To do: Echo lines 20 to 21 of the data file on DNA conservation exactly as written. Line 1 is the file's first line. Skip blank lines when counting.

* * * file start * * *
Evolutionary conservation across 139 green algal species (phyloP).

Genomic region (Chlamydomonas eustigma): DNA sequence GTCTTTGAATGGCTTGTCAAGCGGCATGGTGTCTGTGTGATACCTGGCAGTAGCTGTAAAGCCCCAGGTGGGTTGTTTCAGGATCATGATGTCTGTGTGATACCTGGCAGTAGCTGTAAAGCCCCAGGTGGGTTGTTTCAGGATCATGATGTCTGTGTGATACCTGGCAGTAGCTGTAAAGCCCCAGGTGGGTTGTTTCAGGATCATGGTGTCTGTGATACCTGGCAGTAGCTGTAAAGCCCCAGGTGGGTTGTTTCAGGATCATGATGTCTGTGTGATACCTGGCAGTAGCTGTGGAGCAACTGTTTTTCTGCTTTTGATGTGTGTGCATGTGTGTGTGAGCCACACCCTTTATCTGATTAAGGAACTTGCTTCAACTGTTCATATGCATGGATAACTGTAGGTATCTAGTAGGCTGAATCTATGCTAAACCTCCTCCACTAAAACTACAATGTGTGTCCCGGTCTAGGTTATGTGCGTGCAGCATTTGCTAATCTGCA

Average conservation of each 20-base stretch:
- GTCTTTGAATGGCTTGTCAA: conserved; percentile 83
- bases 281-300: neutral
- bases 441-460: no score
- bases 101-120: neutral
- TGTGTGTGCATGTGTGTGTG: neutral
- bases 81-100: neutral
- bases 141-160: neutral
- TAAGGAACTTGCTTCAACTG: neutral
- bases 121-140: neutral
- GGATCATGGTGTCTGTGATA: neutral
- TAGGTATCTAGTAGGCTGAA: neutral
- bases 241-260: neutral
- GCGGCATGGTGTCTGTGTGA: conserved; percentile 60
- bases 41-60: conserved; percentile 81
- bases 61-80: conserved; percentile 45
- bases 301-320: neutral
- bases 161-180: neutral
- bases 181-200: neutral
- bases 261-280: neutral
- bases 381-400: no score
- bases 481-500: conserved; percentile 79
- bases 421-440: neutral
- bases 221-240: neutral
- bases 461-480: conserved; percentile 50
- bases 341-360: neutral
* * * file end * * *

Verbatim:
- bases 161-180: neutral
- bases 181-200: neutral